News Americas, NEW YORK, NY, Fri. Dec. 1, 2023: The International Court of Justice (ICJ) today issued a significant ruling on the Guyana/Venezuela border dispute, stating that Guyana has met all the necessary requirements for provisional measures concerning Venezuela’s upcoming December 3rd consultative referendum.
This referendum pertains to Venezuela’s claim to the oil-rich Essequibo County of Guyana.
The Order of the Court was unanimous, with all of the sitting Judges voting in favor of it. The Order states: “Pending a final decision in the case, the Bolivarian Republic of Venezuela shall refrain from taking any action which would modify the situation that currently prevails in the territory in dispute, whereby the Cooperative Republic of Guyana administers and exercises control over that area.”
Both Venezuela and Guyana have been instructed to abstain from any actions that could exacerbate or prolong the ongoing dispute before the court, making it more challenging to reach a resolution. The ICJ’s orders were unanimous, and Judge Joan Donoghue, the court’s President, delivered the ruling.
Guyana had sought the intervention of the United Nations’ top court to impose temporary restrictions, potentially leading to the removal of certain questions from the referendum. Guyana perceives this vote as an “existential threat” that could enable Venezuela to annex Essequibo.
Venezuela’s Vice President, Delcy Rodríguez, has already stated that not even the court can prevent her country from proceeding with the referendum as planned. The proposed referendum aims to grant Venezuelan citizenship to residents of an annexed Essequibo.
In commenting on the ruling, Guyana President Dr Irfaan Ali said: “Today, the International Court of Justice (ICJ) issued an important Order granting the provisional measures against Venezuela that Guyana requested in response to Venezuela’s announcement that it would be holding a referendum that would endorse, among other illegal measures, Venezuela’s annexation of Guyana’s Essequibo Region.”
“We welcome this unanimous ruling by the ICJ,” he added. “As the Court has made clear, Venezuela is prohibited from annexing or trespassing upon Guyanese territory or taking any other actions – regardless of the outcome of its referendum on December 3 – that would alter the status quo in which Guyana administers and controls the Essequibo Region, as an integral part of its sovereign territory, under the Arbitral Award of 3 October 1899. Today’s ruling is legally binding on Venezuela. Both the UN Charter and the Statute of the Court, to which Venezuela is a Party, require its strict compliance. This is an opportunity for Venezuela to join Guyana in demonstrating respect for international law and the principles that govern peaceful coexistence.
“Guyana remains steadfast in its commitment to the international judicial process and the rule of law. It is fully confident that, when the ICJ issues its final Judgment on the merits of the case, it will conclude that the Essequibo is legally and rightfully Guyanese territory. We believe that justice, not force, should be the arbiter of international disputes. To this end, we affirm our dedication to pursuing a peaceful, legal resolution to this dispute in the right and proper place – the ICJ – as authorized by the UN Secretary-General in the exercise of his powers under the Geneva Agreement of 1966.”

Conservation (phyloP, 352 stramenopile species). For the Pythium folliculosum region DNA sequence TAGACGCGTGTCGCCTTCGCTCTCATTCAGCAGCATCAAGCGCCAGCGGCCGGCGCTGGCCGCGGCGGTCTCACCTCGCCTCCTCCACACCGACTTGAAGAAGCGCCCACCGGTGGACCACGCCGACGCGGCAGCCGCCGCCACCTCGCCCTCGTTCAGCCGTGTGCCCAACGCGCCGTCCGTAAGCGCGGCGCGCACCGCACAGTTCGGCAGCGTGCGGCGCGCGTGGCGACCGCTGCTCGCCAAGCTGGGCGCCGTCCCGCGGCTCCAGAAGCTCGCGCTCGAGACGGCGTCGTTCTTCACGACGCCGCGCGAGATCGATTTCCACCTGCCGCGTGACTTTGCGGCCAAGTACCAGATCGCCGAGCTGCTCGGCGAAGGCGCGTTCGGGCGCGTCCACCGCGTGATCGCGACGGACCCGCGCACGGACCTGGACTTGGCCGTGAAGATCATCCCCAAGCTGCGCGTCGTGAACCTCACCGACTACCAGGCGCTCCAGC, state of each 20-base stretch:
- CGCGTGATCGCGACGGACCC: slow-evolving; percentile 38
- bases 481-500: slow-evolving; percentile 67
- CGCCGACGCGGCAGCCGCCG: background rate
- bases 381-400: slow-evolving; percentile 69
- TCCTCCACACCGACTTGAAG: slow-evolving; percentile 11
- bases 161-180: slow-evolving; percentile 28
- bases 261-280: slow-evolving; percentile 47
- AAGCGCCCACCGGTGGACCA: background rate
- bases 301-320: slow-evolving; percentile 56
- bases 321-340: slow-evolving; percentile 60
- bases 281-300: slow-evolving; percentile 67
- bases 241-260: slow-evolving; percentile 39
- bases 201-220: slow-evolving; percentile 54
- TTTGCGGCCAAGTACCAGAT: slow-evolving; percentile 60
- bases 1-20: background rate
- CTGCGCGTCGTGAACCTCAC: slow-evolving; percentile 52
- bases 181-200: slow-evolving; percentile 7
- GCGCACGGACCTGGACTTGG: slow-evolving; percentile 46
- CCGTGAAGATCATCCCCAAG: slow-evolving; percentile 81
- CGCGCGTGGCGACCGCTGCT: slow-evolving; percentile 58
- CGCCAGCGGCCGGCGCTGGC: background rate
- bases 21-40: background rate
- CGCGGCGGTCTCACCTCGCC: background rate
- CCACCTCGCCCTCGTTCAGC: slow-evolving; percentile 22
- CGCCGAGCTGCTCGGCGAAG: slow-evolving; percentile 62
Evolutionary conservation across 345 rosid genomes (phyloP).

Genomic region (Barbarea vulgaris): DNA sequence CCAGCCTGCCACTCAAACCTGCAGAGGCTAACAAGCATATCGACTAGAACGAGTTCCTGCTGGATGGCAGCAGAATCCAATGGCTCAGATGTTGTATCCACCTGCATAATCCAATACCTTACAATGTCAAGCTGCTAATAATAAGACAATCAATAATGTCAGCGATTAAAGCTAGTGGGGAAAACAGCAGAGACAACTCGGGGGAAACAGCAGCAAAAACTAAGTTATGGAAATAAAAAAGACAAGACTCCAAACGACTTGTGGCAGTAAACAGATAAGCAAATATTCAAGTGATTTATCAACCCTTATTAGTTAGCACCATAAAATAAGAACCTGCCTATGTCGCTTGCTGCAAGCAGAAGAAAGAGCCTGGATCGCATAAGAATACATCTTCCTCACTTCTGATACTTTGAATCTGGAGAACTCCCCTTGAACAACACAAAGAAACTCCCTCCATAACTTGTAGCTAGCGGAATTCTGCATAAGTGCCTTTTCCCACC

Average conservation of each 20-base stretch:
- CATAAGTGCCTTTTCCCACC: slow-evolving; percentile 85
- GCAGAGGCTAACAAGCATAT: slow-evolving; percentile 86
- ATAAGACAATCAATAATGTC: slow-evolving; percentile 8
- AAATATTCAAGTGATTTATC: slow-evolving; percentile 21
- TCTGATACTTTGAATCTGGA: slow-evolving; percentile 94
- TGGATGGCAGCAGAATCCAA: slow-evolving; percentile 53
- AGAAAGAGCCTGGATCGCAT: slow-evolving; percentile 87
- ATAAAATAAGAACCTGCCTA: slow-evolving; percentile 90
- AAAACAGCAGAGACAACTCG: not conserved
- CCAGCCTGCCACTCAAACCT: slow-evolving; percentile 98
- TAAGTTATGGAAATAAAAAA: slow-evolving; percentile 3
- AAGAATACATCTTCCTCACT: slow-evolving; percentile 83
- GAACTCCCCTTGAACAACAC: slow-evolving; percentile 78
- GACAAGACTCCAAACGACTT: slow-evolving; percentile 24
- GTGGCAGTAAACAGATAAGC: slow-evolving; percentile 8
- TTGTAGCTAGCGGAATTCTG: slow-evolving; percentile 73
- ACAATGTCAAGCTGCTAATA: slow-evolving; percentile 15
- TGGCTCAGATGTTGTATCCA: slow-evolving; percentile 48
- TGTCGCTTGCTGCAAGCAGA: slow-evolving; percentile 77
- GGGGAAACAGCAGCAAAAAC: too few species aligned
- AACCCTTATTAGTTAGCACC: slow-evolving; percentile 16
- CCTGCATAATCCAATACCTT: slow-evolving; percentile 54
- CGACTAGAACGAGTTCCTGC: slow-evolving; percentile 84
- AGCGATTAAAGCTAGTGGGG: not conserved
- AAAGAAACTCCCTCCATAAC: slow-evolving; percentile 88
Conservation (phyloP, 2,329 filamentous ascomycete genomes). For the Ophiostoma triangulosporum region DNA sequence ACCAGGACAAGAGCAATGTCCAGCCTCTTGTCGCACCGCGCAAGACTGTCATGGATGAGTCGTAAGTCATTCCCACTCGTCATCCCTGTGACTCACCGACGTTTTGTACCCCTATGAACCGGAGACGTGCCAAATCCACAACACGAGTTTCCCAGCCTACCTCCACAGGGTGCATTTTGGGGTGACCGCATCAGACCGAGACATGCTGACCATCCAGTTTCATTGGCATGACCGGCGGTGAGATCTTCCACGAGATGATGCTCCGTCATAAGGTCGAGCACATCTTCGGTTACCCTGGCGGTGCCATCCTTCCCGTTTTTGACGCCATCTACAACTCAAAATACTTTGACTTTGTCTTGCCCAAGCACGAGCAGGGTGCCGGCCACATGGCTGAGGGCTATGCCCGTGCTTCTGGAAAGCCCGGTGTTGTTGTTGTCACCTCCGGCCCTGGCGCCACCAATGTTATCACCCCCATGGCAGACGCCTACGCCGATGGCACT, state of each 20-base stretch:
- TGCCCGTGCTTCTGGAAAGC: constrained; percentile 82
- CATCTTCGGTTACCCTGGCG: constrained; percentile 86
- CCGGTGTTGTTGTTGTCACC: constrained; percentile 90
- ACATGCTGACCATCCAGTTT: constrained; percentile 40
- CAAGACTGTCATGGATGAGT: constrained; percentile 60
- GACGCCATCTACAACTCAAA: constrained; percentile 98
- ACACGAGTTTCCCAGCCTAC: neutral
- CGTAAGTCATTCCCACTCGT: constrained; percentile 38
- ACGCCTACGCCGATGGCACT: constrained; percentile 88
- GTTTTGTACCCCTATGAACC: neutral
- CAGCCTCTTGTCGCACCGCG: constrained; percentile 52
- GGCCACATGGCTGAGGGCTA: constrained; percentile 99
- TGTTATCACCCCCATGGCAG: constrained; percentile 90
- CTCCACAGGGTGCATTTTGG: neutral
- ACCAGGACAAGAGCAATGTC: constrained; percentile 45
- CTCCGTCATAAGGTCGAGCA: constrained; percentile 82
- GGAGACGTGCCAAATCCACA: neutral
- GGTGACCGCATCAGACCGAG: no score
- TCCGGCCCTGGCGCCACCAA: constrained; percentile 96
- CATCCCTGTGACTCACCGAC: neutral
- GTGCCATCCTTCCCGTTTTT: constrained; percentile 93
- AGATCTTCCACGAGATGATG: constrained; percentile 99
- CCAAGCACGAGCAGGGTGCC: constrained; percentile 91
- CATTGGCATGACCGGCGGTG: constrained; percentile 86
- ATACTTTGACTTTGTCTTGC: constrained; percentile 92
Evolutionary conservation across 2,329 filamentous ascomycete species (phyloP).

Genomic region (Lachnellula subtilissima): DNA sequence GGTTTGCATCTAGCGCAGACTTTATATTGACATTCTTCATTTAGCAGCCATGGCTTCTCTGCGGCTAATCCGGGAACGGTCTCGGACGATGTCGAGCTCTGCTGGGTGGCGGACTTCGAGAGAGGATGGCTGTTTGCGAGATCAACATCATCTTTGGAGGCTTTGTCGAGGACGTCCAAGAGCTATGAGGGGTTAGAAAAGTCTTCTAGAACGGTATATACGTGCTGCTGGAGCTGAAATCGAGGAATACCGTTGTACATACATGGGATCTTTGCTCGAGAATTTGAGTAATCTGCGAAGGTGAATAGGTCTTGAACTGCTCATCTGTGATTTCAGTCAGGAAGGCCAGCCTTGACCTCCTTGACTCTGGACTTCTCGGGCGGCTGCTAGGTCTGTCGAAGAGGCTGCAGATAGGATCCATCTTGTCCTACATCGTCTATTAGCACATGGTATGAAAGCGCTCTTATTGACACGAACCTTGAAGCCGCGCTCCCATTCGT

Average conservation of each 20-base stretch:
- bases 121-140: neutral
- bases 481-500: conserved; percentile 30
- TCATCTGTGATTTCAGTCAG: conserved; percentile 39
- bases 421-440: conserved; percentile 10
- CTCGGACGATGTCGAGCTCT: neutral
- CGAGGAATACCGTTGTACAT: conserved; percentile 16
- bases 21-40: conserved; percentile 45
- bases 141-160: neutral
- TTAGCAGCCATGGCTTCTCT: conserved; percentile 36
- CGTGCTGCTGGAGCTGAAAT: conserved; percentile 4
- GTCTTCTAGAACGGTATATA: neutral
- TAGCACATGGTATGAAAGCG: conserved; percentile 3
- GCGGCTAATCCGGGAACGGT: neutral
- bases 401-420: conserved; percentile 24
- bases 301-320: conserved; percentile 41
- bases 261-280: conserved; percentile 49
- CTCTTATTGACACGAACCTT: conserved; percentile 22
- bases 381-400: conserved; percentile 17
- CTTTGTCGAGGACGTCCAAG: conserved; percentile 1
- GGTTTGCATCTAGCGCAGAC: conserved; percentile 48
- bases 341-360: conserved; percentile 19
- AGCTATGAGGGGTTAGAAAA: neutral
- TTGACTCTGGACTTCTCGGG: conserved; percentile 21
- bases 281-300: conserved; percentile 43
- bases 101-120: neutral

Earlier this year, in April, the ICJ affirmed its jurisdiction to address the border controversy between these two South American nations. However, Venezuela does not recognize the court’s jurisdiction, which could potentially delay a final decision for years.
Venezuela contends that the border with Guyana, a former colony of The Netherlands and the United Kingdom, was fraudulently imposed by the British, accusing them of a “land grab.” Conversely, Guyana maintains that the border was established through arbitration on October 3, 1899, by an arbitration panel (Arbitral Award of 3 October 1899).
The Anglo-Venezuelan Arbitral Tribunal met in Paris, France, 122 years ago, giving its award that defined the border between Venezuela and then-British Guiana. For over half a century, Venezuela adhered to the 1899 Arbitral Award. However, in 1962, Venezuela asserted that the Essequibo area of Guyana was within its borders, particularly escalating after ExxonMobil discovered oil in Essequibo in 2015.
In response to this situation, Guyana initiated a case against Venezuela at the World Court in 2018, seeking confirmation that the border was established through arbitration between British Guiana and Venezuela in 1899.
Under the framework of the 1966 Geneva Agreement between the two nations, the Secretary-General conducted Good Offices processes from 1990 to 2017 in an attempt to find a resolution to the border dispute.
On January 30, 2018, then-Secretary-General Antonio Guterres, following a thorough evaluation of the developments in 2017, selected the ICJ as the mechanism to address the controversy.
Essequibo constitutes nearly two-thirds of Guyana’s territory, with approximately 125,000 of the nation’s 800,000 inhabitants residing in this area.
In the substantive case, Guyana aims to secure a final and binding ICJ judgment, confirming the validity and binding nature of the 1899 Arbitral Award, which delineated the land boundary between British Guiana and Venezuela, and asserting Essequibo as Guyana’s territory.